Consumer F.A.Q's About Auto Shipping
There is no such thing as secondary and primary. Insurance works as such: Most carriers hold one million dollars combined single limit & two hundred fifty thousand dollars per incident. This insurance covers damage done to your vehicle in transit - there is no other insurance. The auto transport carrier is the main and only coverage (exception: consumer's personal contents are not covered by any carrier's insurance and, in most cases, if lost, stolen or otherwise will not be covered).
Absolutely not! - Most carriers have deductibles between $200.00 and $2000.00. Regardless of damage done to a vehicle, you should never have to pay a deductible either way. If a carrier requests an additional fee for deductibles, they are only attempting to get a higher price.
This is a judgement call. However, most carriers can and will charge an additional fee for the extra weight. Not to mention the insurance ramifications (see exception question #1).
The actual truck/trailer size does not matter - sometimes you will get faster service with the smaller carrier. However that is not always the case - this is a judgement call. If you feel confident in your transporter selection, then the size does not matter.
Shipping time all depends on the transporter. Listed below are some very basic ideas to help you along the way. Make sure, however, you contact your shipper for their actual scheduled times.
- East Coast to West Coast - approx. 7 to 14 days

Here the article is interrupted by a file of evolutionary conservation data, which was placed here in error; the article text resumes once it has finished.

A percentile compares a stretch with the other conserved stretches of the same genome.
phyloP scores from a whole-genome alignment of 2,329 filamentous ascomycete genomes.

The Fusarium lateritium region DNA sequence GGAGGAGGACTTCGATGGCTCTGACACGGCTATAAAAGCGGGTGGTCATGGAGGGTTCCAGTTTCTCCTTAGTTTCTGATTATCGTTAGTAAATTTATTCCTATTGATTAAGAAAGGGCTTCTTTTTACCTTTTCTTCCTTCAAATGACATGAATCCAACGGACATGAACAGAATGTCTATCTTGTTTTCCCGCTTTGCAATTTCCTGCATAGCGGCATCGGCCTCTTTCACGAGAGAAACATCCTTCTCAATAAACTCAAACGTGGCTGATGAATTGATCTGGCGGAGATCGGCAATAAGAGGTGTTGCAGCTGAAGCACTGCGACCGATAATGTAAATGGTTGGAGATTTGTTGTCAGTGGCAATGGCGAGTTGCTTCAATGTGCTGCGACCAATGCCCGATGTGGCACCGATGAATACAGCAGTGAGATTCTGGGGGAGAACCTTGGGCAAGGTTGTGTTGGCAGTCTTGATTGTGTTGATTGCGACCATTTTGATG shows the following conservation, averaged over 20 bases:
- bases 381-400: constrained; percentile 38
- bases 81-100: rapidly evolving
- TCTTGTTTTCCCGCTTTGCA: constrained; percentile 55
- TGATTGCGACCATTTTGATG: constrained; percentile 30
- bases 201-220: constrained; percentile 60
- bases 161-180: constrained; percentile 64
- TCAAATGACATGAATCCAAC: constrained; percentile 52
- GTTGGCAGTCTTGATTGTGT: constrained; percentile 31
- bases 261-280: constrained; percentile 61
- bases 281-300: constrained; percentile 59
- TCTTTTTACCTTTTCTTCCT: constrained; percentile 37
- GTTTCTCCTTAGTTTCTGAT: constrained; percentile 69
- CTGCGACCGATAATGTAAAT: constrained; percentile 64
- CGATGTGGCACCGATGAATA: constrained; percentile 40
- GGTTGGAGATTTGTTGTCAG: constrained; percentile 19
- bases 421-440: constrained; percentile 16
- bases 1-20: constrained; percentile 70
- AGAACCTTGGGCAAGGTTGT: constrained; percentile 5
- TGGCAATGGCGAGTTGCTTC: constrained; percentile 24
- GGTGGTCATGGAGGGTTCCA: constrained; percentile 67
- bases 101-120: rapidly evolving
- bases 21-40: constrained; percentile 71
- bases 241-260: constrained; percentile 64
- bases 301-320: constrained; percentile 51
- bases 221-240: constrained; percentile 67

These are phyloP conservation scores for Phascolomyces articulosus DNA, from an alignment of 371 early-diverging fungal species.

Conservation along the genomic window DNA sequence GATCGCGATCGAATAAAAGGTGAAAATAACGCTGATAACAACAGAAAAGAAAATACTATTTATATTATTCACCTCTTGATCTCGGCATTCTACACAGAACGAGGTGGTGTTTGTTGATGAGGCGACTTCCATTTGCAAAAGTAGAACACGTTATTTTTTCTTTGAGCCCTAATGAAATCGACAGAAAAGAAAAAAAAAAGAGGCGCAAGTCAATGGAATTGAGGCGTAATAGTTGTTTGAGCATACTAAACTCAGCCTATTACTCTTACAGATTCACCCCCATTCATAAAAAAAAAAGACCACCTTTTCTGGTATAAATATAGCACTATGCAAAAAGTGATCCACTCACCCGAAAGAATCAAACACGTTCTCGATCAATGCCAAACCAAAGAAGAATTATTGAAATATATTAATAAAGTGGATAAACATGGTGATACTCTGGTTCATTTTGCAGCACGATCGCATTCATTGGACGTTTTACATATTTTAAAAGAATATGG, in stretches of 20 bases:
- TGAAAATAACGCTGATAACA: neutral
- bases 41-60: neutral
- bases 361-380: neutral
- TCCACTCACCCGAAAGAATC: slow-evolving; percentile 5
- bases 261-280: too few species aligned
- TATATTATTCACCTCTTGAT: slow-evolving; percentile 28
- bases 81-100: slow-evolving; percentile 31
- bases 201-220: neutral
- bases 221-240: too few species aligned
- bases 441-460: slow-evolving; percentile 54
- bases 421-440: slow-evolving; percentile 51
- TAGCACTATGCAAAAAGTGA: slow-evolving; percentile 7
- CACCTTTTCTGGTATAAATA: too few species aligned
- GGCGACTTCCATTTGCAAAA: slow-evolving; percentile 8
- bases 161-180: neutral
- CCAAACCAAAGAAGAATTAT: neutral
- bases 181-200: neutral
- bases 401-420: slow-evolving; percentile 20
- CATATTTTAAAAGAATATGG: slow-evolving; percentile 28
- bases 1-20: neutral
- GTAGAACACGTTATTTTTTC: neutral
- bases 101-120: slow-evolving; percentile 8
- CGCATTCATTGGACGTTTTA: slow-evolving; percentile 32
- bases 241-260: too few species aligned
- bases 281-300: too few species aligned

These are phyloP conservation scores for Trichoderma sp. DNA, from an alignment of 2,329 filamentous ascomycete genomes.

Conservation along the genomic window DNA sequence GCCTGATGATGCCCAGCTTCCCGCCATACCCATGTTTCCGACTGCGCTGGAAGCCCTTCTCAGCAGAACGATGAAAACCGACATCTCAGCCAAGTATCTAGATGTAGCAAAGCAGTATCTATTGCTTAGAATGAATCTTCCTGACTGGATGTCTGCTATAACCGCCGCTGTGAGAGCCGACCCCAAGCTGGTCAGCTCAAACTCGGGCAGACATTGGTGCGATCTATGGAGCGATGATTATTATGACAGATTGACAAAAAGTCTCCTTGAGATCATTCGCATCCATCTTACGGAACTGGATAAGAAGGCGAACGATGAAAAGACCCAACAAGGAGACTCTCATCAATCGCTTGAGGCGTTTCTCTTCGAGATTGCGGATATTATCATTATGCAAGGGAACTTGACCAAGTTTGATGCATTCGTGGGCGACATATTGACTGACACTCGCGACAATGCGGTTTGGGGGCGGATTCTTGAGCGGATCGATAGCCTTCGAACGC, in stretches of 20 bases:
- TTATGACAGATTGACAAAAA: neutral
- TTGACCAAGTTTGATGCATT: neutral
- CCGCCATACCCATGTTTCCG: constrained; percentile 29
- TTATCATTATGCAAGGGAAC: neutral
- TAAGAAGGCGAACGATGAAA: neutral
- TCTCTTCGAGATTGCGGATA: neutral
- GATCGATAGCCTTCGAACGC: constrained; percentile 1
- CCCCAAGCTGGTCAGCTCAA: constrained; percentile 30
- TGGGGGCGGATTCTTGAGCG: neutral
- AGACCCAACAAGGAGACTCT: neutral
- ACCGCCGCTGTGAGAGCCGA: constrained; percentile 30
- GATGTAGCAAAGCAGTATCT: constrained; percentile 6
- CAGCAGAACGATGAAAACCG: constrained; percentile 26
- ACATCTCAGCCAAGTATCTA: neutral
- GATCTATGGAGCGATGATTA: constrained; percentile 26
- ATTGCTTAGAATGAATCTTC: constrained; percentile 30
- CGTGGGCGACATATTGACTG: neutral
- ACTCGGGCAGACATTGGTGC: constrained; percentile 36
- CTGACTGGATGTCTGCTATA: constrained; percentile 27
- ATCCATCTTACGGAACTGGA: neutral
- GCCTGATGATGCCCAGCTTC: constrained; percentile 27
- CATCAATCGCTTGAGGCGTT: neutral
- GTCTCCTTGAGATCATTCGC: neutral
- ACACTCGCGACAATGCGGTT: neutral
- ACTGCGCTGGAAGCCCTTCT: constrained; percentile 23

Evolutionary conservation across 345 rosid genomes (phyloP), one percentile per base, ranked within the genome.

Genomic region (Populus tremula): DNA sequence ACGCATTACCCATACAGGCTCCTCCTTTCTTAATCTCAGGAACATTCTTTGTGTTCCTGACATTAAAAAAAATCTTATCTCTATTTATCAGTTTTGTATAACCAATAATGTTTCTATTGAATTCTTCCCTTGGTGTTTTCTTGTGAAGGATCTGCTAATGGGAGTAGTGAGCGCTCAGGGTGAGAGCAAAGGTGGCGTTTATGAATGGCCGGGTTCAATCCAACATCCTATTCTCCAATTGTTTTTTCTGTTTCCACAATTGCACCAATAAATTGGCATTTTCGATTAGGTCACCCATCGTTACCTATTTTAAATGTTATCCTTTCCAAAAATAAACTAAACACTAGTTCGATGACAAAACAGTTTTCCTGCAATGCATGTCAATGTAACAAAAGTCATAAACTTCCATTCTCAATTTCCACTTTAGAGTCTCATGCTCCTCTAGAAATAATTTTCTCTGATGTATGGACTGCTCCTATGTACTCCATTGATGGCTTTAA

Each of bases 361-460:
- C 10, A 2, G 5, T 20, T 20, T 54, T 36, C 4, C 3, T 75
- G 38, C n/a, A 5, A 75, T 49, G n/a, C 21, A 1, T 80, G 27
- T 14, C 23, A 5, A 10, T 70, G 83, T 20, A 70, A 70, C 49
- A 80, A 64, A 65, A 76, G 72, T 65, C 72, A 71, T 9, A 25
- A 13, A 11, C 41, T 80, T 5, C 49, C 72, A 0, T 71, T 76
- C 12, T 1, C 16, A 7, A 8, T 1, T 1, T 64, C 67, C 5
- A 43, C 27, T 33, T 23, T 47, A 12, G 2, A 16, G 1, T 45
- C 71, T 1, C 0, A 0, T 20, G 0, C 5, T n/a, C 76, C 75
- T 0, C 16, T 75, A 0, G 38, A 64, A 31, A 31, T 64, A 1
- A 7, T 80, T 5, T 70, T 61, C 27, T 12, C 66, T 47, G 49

- Midwest to East Coast - approx. 5 to 8 days
- South to the North - approx. 5 to 8 days
Shipments are based on weight that a truck can legally carry - this is why there is a small price difference between $50.00 and $100.00 for a regular truck or S.U.V.
Unless your vehicle is leaving the country, all that is required for your shipment is a signature and walk around with the driver at pick up. This walk around will allow you and the driver to verify if any damage exists at pick up.
Auto transport is very simple - You should receive a call from the carrier anywhere between 10 and 24 hours in advance of your pick up date. The driver will arrive, review the vehicle with you, and load it on the truck. The reverse happens at the delivery point - the driver calls in advance, you'll walk around the vehicle for damage and take delivery.
First thing you should do is make sure the driver understands that the damage is new and was not on the original bill of lading. The damage should clearly be marked and noted, then signed for by the driver. Upon completion of delivery a call should be placed to your carrier or broker to inform them of the damage. In most cases the carrier will ask for an estimate and send you payment in a couple weeks. If the carrier is not responsive and unwilling to work with you to resolve the issue, make sure you contact their insurance company and make a claim. Be sure, however, you have all the documentation to back up your claim - false claims can result in legal action by the carrier or broker.
When a transporter mentions pick-up window, they are referring to the time surrounding your pick-up date. For instance, some shippers may have a 14 day window - that way they can pick your vehicle up anywhere between 7 days before and 7 days after your pick up date. Beware of lower priced carriers who do not specify their pick up dates. You may recieve an outstanding price. However you may not see your vehicle for 4 or 5 weeks. It is very important to make sure the transporter you use can get your vehicle within a reasonable time frame.